How to Protect the 2020 Election From the Coronavirus

A driver drops off a ballot at a mail-in location while staying in the car.
Voters drop off their presidential primary mail-in ballots at a dropbox at King County Elections in Renton, Washington, on Tuesday. Jason Redmond/Getty Images

On Friday, Louisiana became the first state to announce it would be postponing its April 4 presidential primary. Meanwhile, officials in the next four states to hold primaries announced the votes would go forward this coming Tuesday. With the Democratic primary contest winding down of its own momentum, how to hold an election during a pandemic may feel at the moment like one of the less urgent questions. With our national election just less than eight months away, though, it is not. Congress can and should act to secure the ability of voters to cast ballots this November sooner rather than later.

Most immediately, in light of the uncertain time frame for disruption of life and political activities due to the coronavirus, Congress should pass a law requiring states to offer no-excuse absentee balloting for the November elections. Congress has the power to do so, and it should fully fund the efforts. The bill has to be drafted carefully to protect all voters. But time is short. For this to happen, it must happen quickly.

First, here’s why we need such a law: In one-third of American states, one needs to offer an excuse acceptable to election officials in order to vote by mail. We are already seeing disruptions stemming from the need for social distancing and other extreme measures because of the pandemic. Ohio, which votes on Tuesday, has seen a shortage of older poll workers, reluctant to expose themselves at the polls. As noted, Louisiana announced on Friday it is postponing its primary for two months. As Jon Stokes argues in pushing for an expansion of absentee balloting, we don’t know how long social isolation and disruption are going to last, but it is not out of the question that we will still have problems in November.

Mail-in balloting, which is used almost exclusively in several states such as Washington and Colorado, would give voters a chance to vote without having to show up at the polls. It would ensure that fewer people would be disenfranchised. And importantly it would provide a good argument against an attempt to try to postpone voting in November (or worse yet having state legislatures appoint presidential electors themselves without a vote of the people). Our democracy needs to continue to function, and the election could well be a referendum on President Donald Trump’s leadership during the coronavirus crisis. The worst result would be for Trump’s own incompetence to provide a basis for keeping him in office longer.

Second, Congress has the power to pass such a law. The elections clause in Article I, Section 4 of the Constitution gives Congress broad powers to overrule the states on the “time, place, and manner” of holding congressional elections. It is this same broad power that gives Congress the ability to require states to follow certain streamlined procedures in registering voters, and to offer voter registration ability at government offices like the Department of Motor Vehicles. So long as Congress pays for all the costs, there should be no constitutional issue with requiring states to offer this means of voting. And paying for these costs is key, because even in states allowing for vote by mail, there could be millions more ballots cast by this method than are usually cast in this way, ramping up costs significantly.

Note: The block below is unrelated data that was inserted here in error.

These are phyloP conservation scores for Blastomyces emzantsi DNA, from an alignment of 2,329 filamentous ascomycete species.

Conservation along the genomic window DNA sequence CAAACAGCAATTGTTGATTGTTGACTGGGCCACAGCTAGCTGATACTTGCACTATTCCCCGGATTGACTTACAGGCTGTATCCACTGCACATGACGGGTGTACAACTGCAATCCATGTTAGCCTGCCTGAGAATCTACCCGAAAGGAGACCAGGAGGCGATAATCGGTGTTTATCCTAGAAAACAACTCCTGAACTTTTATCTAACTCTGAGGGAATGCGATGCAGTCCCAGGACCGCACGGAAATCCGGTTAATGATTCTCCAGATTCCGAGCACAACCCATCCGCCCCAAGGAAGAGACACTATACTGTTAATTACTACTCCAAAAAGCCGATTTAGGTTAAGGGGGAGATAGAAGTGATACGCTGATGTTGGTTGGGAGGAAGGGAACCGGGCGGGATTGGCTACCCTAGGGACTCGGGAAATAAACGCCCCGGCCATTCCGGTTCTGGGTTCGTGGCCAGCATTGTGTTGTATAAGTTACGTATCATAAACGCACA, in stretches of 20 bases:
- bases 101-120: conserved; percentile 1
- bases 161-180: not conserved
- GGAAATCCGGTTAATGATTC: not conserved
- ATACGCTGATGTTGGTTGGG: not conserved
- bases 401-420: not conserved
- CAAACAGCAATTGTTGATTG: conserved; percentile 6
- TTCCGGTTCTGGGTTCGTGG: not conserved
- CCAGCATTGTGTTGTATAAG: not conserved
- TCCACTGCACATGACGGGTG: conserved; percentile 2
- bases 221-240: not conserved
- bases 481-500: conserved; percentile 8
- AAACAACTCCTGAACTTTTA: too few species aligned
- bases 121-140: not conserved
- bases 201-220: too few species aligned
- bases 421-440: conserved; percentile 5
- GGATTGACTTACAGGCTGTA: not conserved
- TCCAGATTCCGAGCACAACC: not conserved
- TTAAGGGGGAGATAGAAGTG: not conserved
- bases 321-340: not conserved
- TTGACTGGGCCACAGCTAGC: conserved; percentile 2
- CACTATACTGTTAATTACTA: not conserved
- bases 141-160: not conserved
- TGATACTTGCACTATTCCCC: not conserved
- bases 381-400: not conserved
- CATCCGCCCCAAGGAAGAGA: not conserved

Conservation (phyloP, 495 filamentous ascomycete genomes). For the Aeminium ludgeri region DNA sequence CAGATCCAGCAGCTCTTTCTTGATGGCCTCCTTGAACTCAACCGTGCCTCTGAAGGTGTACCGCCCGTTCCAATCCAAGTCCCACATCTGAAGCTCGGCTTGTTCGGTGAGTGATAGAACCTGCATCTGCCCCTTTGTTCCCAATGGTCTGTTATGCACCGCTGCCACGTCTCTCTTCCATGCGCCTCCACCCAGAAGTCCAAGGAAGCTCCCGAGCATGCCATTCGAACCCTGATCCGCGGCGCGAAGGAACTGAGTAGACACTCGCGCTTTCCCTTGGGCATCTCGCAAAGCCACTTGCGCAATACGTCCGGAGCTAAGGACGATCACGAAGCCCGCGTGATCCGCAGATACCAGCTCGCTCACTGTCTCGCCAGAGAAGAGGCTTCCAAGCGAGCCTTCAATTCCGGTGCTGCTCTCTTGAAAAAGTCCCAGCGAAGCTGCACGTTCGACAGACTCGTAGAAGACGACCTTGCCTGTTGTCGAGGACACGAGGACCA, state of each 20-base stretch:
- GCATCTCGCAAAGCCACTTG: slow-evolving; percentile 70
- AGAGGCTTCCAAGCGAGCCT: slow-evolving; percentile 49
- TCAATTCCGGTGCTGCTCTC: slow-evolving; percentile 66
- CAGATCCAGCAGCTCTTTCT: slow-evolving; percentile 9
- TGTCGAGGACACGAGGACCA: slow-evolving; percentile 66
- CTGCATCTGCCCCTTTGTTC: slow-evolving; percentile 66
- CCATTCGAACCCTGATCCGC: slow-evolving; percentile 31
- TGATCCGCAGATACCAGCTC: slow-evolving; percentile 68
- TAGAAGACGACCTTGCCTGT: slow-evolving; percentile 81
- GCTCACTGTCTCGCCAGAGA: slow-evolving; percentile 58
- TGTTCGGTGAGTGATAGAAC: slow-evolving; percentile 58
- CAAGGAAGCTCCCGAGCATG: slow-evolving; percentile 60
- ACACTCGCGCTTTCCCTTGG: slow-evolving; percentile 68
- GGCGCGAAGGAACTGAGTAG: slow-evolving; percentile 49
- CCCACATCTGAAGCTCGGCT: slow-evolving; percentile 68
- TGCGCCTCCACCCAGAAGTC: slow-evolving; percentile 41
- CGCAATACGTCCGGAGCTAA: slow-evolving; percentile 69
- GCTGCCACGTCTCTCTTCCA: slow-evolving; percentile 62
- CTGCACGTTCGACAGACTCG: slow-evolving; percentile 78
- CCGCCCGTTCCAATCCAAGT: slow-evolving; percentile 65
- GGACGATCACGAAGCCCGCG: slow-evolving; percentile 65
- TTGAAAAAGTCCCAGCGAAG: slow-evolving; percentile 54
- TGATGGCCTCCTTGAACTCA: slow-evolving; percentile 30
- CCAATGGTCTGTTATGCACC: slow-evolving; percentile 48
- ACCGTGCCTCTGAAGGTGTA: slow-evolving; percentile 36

A law requiring each state to offer a mail-in balloting option would have to be carefully crafted. It has to deal with the language provisions of the Voting Rights Act, which require language assistance for voters whose first language is not English. As Dale Ho argues, the rules for processing those absentee ballots have to be fair so voters are not disenfranchised by administrative error. And as Dave Daley argues that vote by mail is not without its problems for minority voters and other vulnerable voters, meaning the congressional legislation should address issues like reaching voters who are not regularly served by the postal service. Sen. Ron Wyden’s bill is a good start in thinking about what final federal legislation should look like.

Finally, this step would have to happen quickly because ramping up vote by mail puts a huge burden on election administrators. Ballots have to be produced (in multiple languages) and mailed to millions of people. Procedures have to be put in place to verify voter identity and to assure that voters voting by mail are voting freely and fairly. Although election-related fraud is very rare in the United States, it most commonly happens with absentee ballots, such as the absentee ballot tampering in North Carolina’s 9th congressional district in 2018, which caused the state board of election to throw out the election results and call a new election.

If we think of the country as at war with coronavirus right now, as part of the war effort we should put plans in place to insure that voters may cast their ballots easily and freely in November. This time the enemy is not another country. But national mobilization to protect our democracy from this virus is urgent, and enhanced use of vote by mail is one key tool of protection. If Congress does not act, millions of people who live in states without no-excuse absentee balloting face the risk of disenfranchisement.